In PF1, Some of the stronger spells don't even give opportunities for saves, or ignore spell resistance, heck, even Black Tentacles doesn't target saves at all, but combat maneuver defense (plus it scales pretty strongly too, and a +4 bonus due to tentacle size).

CMD isn't just about combat ability either, but out-of-combat utility as well. Say you have a rogue who is skilled at picking locks, sneaking around, and talking his way around problems. However, a lot of skills are outperformed by magic. Picking locks can be accomplished by a knock without the need of a skill check, same can be said invisibility(or something cheaper, like camouflage) and stealth. Even charm person (or a dominate spell) can take care of social problems without much investment aside from a spellslot. Escape and mobility wise, a wizard is way better, with tricks like fly, teleport, dimension door, and so on. Although I don't think iconic spells like flight and invisibility should be removed, a wizard is a better rogue than the rogue is, and that is on top of being able to swap out all of your spells every morning for more offense or different utility, such as wall creation for building town defenses. With scroll and wand creation and the like, you don't even need to commit spell slots for some of these.

While druids and clerics don't have as vast a spell pool as a...

When people write this kind of posts I question if they ever read the spells.

"black tentacles scale pretty strongly": It say "the tentacles use your caster level as their base attack bonus and receive a +4 bonus due to their Strength and a +1 size bonus". That mean that they attack as a fighter of the character level with +5 strength. Good when you get them, but it fall back pretty fast as characters get deflection, dodge and miscellaneous bonuses to the CMD, plus dex and str modifiers.

"Picking locks can be accomplished by a knock without the need of a skill check," Sure, you instead make a caster level check with a +10. If the rogue has dex 18, 1 skill point level and masterwork thieves tools his check is 1 point lower (it is a class skill) and the rogue can repeat the check any number of times and take 20. Using a wand is self defeating for the wizard as it has a fixed CL of 3. A level 5 rogue will already be better.

Invisibility: true, beside the short duration.

Charm person: are you aware that spells have manifestations, so using them in a social situation is a bad idea?

It is fun how your wizard always get the needed spells. Schrodinger much?


1 person marked this as a favorite.
Diego Rossi wrote:
"black tentacles scale pretty strongly": It say "the tentacles use your caster level as their base attack bonus and receive a +4 bonus due to their Strength and a +1 size bonus". That mean that they attack as a fighter of the character level with +5 strength.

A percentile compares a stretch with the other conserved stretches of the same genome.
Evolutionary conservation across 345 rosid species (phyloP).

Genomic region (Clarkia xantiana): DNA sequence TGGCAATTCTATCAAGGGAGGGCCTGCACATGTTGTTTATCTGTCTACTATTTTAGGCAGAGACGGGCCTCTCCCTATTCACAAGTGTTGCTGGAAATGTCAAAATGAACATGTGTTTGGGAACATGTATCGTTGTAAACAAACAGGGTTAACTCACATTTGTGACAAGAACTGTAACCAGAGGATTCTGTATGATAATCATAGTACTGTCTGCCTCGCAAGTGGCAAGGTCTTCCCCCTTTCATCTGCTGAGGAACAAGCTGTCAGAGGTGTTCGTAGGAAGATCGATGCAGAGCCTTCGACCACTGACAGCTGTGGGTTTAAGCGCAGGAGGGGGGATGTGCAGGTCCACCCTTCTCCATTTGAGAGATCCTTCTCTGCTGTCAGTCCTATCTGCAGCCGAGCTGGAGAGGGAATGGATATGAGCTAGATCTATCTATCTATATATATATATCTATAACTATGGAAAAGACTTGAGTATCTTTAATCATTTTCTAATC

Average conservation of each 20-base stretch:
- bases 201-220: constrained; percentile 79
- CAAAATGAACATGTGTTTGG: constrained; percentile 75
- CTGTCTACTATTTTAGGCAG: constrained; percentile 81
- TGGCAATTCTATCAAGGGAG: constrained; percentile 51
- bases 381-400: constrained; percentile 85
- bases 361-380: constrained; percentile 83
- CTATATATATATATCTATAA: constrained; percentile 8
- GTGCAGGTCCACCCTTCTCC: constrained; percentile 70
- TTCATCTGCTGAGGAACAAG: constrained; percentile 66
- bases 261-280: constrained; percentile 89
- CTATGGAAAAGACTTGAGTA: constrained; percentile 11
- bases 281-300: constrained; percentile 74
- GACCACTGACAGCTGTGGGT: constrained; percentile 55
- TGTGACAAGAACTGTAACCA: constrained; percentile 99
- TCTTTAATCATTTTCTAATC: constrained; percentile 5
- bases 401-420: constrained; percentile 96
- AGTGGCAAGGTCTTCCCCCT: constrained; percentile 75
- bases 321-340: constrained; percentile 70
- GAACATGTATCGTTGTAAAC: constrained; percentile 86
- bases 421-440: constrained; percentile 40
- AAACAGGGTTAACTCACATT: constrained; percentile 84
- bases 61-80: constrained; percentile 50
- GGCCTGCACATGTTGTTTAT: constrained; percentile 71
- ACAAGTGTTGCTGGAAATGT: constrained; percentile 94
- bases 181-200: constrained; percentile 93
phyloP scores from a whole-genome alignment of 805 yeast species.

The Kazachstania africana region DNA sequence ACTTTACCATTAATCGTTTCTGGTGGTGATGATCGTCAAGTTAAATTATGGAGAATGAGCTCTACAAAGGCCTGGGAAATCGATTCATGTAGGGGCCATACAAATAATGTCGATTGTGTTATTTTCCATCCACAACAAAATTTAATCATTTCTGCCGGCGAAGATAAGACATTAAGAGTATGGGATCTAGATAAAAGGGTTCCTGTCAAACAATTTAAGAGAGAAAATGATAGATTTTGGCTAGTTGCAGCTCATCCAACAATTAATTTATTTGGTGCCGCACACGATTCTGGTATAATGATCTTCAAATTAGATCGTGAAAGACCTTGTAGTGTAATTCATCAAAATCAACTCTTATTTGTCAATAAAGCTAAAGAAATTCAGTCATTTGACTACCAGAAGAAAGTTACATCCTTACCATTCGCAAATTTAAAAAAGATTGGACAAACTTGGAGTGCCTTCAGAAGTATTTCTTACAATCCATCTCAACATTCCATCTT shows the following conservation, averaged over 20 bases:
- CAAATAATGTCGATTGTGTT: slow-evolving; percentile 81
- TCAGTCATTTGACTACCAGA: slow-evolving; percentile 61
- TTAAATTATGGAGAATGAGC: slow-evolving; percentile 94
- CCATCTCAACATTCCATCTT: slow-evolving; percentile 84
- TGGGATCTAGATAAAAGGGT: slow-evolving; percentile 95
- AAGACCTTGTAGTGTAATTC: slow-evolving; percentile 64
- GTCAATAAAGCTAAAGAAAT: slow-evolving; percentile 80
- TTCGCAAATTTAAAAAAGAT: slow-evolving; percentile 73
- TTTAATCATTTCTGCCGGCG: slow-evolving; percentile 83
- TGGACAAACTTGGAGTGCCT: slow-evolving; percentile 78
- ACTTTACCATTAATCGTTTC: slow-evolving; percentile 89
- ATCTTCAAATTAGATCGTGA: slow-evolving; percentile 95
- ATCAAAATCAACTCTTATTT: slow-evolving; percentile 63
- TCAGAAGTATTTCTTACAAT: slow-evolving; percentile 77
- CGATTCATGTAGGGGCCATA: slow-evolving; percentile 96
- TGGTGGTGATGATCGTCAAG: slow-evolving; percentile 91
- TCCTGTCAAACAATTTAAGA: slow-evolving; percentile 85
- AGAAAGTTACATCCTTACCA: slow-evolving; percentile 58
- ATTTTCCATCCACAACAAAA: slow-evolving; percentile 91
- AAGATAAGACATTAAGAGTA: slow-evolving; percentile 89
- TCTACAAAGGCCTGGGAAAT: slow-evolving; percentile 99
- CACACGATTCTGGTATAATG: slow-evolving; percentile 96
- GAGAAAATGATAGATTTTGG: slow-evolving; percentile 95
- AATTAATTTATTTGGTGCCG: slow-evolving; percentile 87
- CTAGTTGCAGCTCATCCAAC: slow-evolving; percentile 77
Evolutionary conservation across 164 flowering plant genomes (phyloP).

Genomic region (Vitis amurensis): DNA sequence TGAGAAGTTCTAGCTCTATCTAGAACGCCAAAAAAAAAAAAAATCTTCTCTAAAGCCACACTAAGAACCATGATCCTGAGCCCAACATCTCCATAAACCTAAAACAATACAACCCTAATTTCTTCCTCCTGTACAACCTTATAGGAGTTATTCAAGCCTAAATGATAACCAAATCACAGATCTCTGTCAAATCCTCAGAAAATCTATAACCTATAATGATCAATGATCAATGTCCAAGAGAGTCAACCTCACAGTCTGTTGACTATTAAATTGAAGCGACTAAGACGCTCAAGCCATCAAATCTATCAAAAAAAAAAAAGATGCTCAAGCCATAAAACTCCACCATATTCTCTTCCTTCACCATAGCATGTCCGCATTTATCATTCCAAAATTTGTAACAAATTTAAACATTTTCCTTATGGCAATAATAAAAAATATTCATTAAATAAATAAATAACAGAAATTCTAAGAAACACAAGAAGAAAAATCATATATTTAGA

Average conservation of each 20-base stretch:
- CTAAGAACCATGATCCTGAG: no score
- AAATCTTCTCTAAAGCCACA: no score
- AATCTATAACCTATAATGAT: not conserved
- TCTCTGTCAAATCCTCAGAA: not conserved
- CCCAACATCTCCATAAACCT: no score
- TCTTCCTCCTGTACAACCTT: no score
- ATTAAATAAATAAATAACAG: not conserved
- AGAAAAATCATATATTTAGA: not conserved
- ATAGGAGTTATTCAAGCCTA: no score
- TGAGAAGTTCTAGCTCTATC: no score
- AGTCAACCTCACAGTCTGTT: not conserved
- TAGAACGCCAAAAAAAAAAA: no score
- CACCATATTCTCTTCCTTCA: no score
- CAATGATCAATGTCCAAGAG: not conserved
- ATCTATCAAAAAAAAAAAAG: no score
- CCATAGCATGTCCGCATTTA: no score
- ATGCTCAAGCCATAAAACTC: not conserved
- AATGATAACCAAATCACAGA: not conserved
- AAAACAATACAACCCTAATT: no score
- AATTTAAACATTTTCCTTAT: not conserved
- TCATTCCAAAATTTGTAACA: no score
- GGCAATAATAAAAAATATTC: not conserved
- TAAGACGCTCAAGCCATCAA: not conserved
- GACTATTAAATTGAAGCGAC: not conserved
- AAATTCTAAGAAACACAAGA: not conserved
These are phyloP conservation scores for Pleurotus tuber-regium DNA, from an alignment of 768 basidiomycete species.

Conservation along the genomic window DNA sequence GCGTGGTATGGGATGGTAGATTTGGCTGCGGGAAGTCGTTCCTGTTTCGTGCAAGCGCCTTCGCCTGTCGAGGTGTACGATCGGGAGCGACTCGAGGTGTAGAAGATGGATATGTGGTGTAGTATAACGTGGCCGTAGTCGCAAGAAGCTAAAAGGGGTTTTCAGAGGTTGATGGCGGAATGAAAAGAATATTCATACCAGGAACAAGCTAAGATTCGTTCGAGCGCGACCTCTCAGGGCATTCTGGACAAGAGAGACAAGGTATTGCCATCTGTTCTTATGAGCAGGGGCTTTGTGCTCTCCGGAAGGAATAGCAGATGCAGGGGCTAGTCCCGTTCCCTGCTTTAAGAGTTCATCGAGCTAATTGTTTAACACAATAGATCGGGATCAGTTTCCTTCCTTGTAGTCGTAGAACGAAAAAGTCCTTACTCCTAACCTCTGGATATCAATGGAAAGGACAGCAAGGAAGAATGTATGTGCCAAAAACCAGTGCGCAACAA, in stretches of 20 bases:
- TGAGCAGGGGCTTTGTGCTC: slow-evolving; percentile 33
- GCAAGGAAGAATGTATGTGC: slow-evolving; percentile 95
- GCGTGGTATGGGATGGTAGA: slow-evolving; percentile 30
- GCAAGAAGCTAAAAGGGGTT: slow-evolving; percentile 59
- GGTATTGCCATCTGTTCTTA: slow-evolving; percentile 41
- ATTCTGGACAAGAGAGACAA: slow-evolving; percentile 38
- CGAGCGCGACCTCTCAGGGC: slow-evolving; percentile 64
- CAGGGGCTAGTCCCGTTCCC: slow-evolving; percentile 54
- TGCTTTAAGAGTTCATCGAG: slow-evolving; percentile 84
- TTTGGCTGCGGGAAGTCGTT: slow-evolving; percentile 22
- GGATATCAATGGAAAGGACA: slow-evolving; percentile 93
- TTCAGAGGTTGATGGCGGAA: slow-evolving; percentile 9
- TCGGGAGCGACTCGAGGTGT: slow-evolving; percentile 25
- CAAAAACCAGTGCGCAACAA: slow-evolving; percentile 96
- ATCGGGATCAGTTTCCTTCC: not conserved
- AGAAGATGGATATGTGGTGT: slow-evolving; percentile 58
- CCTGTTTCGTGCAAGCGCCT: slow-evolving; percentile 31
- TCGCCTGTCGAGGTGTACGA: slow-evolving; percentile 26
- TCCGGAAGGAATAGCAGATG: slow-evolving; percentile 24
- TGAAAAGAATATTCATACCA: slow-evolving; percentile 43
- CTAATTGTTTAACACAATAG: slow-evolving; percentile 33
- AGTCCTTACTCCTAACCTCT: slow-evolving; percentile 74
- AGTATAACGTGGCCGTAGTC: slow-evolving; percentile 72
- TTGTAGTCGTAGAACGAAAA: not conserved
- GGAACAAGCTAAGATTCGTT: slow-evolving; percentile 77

That would be true when a 20 STR fighter could grapple everyone in a 20 feet radious at 200 feet range, create a zone of difficult terrain, and mantain those succesful grapples without getting the grappled condition himself and being able to do some other things in the following turns instead of spending a standard action to mantain the grapple.

Until then, just comparing the bonus is not a fair comparison at all.

Liberty's Edge

2 people marked this as a favorite.
Unicore wrote:
Judging from Phantasmal Killer, it looks like a lot of old "control spells" are going to deal damage and apply a minor effect on a fail, which means that the controller caster is going to have a really rough time with "boss" fights, where the enemy has much better saves.

Phantasmal Killer is actually really bad evidence for this. It was always a Save Or Die/Damage spell, never a control spell. It's a damage spell that had control added to it (as well as extra damage most times) rather than a control spell that got damage added.

It's possible you're correct (though I personally doubt it), but Phantasmal Killer is not evidence for this theory at all.

Liberty's Edge

3 people marked this as a favorite.
Pathfinder Adventure, Adventure Path, Companion, Lost Omens, Rulebook Subscriber
gustavo iglesias wrote:
If having 4-8 spell slots to complement your repetitive, at will, reusable combat option seems unfun and boring for PF2 wizards, think aboutPF1 martials, which have none and are bound to their repetitive, at will, reausable combat options forever.

Sure, the "cure" for boring, repetitive weapons attacks is to limit the other options to boring, repetitive, always the same, spells.

Reducing the options surely increase the fun.

Liberty's Edge

1 person marked this as a favorite.
Pathfinder Adventure, Adventure Path, Companion, Lost Omens, Rulebook Subscriber
Elfteiroh wrote:
Diego Rossi wrote:
Stone Dog wrote:

PF1 Wizards have a maximum of four spells per level per day before ability modifiers and they had to work up to that four.

PF2 wizards have four spells per level per day without any bonus for ability score, but also cantrips, rituals, and powers to take up the slack and they seem to get all four spells per day as soon as they get their new spell level.